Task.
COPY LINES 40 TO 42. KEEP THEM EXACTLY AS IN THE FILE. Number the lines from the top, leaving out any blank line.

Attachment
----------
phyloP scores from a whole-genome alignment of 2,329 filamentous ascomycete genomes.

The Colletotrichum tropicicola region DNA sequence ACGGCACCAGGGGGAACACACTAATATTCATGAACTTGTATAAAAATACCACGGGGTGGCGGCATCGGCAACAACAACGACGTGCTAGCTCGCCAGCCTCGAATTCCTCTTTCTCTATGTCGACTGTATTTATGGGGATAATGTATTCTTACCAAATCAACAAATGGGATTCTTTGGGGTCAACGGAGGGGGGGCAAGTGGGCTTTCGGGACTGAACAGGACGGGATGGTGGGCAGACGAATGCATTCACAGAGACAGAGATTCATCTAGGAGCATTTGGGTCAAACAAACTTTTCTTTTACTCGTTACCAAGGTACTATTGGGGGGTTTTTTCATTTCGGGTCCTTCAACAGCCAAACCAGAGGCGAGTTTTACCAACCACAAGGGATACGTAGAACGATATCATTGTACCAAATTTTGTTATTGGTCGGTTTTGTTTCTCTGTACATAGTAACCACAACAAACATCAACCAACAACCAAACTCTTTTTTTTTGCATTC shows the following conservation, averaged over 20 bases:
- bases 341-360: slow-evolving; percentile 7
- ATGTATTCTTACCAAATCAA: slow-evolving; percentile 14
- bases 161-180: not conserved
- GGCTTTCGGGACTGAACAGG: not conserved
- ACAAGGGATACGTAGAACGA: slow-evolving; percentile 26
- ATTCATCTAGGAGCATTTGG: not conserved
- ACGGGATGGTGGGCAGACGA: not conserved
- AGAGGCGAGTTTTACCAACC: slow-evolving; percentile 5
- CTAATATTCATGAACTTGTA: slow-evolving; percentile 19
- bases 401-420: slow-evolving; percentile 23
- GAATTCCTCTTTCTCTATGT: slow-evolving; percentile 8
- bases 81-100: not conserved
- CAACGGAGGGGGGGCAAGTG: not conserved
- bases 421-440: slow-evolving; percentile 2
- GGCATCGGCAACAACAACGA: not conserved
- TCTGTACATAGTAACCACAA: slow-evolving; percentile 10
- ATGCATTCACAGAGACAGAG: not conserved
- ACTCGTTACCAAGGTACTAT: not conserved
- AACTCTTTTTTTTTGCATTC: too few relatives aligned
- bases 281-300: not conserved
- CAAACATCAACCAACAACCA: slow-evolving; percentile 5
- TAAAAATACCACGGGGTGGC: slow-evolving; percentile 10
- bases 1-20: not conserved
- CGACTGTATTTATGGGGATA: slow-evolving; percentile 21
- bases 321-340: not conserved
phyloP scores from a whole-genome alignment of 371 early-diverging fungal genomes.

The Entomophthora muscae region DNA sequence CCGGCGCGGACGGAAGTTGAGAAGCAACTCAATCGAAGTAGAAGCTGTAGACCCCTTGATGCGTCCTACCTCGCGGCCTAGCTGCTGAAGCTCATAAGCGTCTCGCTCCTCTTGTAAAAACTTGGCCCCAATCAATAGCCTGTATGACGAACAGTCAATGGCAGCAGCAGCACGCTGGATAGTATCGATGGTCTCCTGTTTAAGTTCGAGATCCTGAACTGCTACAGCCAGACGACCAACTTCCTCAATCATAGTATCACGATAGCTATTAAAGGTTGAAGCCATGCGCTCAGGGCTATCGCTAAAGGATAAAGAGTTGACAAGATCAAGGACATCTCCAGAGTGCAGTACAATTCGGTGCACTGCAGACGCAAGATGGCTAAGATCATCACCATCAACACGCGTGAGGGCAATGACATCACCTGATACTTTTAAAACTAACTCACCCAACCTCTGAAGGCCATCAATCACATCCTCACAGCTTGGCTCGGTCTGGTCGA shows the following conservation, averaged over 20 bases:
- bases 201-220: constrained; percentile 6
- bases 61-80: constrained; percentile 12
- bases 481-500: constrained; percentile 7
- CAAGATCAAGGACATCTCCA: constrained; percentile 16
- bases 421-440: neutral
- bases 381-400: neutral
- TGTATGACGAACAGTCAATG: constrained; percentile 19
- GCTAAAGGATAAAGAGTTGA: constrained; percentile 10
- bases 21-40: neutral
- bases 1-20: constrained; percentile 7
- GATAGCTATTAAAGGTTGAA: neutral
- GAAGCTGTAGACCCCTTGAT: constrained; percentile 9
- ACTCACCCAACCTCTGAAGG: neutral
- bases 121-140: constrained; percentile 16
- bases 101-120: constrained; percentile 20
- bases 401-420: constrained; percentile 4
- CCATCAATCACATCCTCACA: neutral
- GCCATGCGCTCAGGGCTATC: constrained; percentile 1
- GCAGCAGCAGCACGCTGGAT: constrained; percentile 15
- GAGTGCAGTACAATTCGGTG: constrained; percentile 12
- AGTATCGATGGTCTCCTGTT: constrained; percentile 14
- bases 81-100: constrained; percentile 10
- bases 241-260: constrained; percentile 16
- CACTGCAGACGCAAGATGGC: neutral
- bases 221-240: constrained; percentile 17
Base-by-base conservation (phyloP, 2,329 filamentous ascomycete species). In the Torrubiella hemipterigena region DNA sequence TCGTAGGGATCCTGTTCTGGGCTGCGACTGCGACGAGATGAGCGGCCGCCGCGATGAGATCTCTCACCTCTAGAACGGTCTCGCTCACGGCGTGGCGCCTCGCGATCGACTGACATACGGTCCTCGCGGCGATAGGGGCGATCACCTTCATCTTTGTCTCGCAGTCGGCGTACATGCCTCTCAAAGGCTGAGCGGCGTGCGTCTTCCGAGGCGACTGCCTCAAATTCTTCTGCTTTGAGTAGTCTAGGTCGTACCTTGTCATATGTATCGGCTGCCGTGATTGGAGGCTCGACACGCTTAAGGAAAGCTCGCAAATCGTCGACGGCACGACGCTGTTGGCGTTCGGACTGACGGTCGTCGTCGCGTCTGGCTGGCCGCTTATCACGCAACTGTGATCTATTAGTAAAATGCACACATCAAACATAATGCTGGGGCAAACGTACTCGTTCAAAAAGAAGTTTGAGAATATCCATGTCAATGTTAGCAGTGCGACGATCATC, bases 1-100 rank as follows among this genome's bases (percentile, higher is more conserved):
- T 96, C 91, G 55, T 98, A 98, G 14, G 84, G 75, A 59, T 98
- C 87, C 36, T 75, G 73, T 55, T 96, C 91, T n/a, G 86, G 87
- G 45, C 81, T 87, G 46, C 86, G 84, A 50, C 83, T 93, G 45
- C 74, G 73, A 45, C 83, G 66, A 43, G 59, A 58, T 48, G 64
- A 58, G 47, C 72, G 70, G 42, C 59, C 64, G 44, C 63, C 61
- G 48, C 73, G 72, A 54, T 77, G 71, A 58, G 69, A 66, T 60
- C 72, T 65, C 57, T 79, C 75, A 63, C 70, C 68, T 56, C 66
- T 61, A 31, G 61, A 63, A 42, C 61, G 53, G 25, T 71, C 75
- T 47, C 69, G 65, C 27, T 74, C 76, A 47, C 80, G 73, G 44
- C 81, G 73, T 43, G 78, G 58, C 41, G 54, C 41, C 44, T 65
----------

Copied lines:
- GATAGCTATTAAAGGTTGAA: neutral
- GAAGCTGTAGACCCCTTGAT: constrained; percentile 9
- ACTCACCCAACCTCTGAAGG: neutral